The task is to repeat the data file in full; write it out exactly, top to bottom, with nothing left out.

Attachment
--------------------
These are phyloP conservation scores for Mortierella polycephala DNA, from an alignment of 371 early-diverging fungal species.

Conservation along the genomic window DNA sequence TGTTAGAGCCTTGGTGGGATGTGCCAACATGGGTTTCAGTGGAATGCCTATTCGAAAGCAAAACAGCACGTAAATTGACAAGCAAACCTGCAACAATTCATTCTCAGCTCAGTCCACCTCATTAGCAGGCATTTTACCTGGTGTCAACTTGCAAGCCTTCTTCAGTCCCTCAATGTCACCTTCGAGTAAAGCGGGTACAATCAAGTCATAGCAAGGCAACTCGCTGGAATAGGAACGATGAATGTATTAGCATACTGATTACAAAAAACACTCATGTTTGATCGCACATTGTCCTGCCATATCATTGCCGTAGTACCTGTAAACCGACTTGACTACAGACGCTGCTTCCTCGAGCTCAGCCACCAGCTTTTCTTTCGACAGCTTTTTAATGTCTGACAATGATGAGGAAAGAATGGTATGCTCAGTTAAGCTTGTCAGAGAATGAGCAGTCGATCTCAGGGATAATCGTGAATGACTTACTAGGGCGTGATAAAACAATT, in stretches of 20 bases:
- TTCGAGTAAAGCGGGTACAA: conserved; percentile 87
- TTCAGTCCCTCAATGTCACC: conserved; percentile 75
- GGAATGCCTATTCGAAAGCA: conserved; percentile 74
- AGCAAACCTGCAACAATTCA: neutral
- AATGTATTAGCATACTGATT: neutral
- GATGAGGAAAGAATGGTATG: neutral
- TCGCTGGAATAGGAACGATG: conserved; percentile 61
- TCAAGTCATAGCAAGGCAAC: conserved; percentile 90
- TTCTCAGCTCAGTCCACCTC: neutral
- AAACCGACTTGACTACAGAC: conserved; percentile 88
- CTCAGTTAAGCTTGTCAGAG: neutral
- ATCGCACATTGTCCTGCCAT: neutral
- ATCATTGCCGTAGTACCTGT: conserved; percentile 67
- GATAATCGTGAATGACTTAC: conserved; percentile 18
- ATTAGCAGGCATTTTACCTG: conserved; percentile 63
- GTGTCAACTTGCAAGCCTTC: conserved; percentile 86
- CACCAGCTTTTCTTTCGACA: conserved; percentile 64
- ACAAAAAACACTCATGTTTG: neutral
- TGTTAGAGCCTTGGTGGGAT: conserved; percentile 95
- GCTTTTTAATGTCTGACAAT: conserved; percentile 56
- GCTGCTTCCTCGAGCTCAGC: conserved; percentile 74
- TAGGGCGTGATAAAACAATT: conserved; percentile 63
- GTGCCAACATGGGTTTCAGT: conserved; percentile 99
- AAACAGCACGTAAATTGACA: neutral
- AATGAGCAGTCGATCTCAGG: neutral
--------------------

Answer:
These are phyloP conservation scores for Mortierella polycephala DNA, from an alignment of 371 early-diverging fungal species.

Conservation along the genomic window DNA sequence TGTTAGAGCCTTGGTGGGATGTGCCAACATGGGTTTCAGTGGAATGCCTATTCGAAAGCAAAACAGCACGTAAATTGACAAGCAAACCTGCAACAATTCATTCTCAGCTCAGTCCACCTCATTAGCAGGCATTTTACCTGGTGTCAACTTGCAAGCCTTCTTCAGTCCCTCAATGTCACCTTCGAGTAAAGCGGGTACAATCAAGTCATAGCAAGGCAACTCGCTGGAATAGGAACGATGAATGTATTAGCATACTGATTACAAAAAACACTCATGTTTGATCGCACATTGTCCTGCCATATCATTGCCGTAGTACCTGTAAACCGACTTGACTACAGACGCTGCTTCCTCGAGCTCAGCCACCAGCTTTTCTTTCGACAGCTTTTTAATGTCTGACAATGATGAGGAAAGAATGGTATGCTCAGTTAAGCTTGTCAGAGAATGAGCAGTCGATCTCAGGGATAATCGTGAATGACTTACTAGGGCGTGATAAAACAATT, in stretches of 20 bases:
- TTCGAGTAAAGCGGGTACAA: conserved; percentile 87
- TTCAGTCCCTCAATGTCACC: conserved; percentile 75
- GGAATGCCTATTCGAAAGCA: conserved; percentile 74
- AGCAAACCTGCAACAATTCA: neutral
- AATGTATTAGCATACTGATT: neutral
- GATGAGGAAAGAATGGTATG: neutral
- TCGCTGGAATAGGAACGATG: conserved; percentile 61
- TCAAGTCATAGCAAGGCAAC: conserved; percentile 90
- TTCTCAGCTCAGTCCACCTC: neutral
- AAACCGACTTGACTACAGAC: conserved; percentile 88
- CTCAGTTAAGCTTGTCAGAG: neutral
- ATCGCACATTGTCCTGCCAT: neutral
- ATCATTGCCGTAGTACCTGT: conserved; percentile 67
- GATAATCGTGAATGACTTAC: conserved; percentile 18
- ATTAGCAGGCATTTTACCTG: conserved; percentile 63
- GTGTCAACTTGCAAGCCTTC: conserved; percentile 86
- CACCAGCTTTTCTTTCGACA: conserved; percentile 64
- ACAAAAAACACTCATGTTTG: neutral
- TGTTAGAGCCTTGGTGGGAT: conserved; percentile 95
- GCTTTTTAATGTCTGACAAT: conserved; percentile 56
- GCTGCTTCCTCGAGCTCAGC: conserved; percentile 74
- TAGGGCGTGATAAAACAATT: conserved; percentile 63
- GTGCCAACATGGGTTTCAGT: conserved; percentile 99
- AAACAGCACGTAAATTGACA: neutral
- AATGAGCAGTCGATCTCAGG: neutral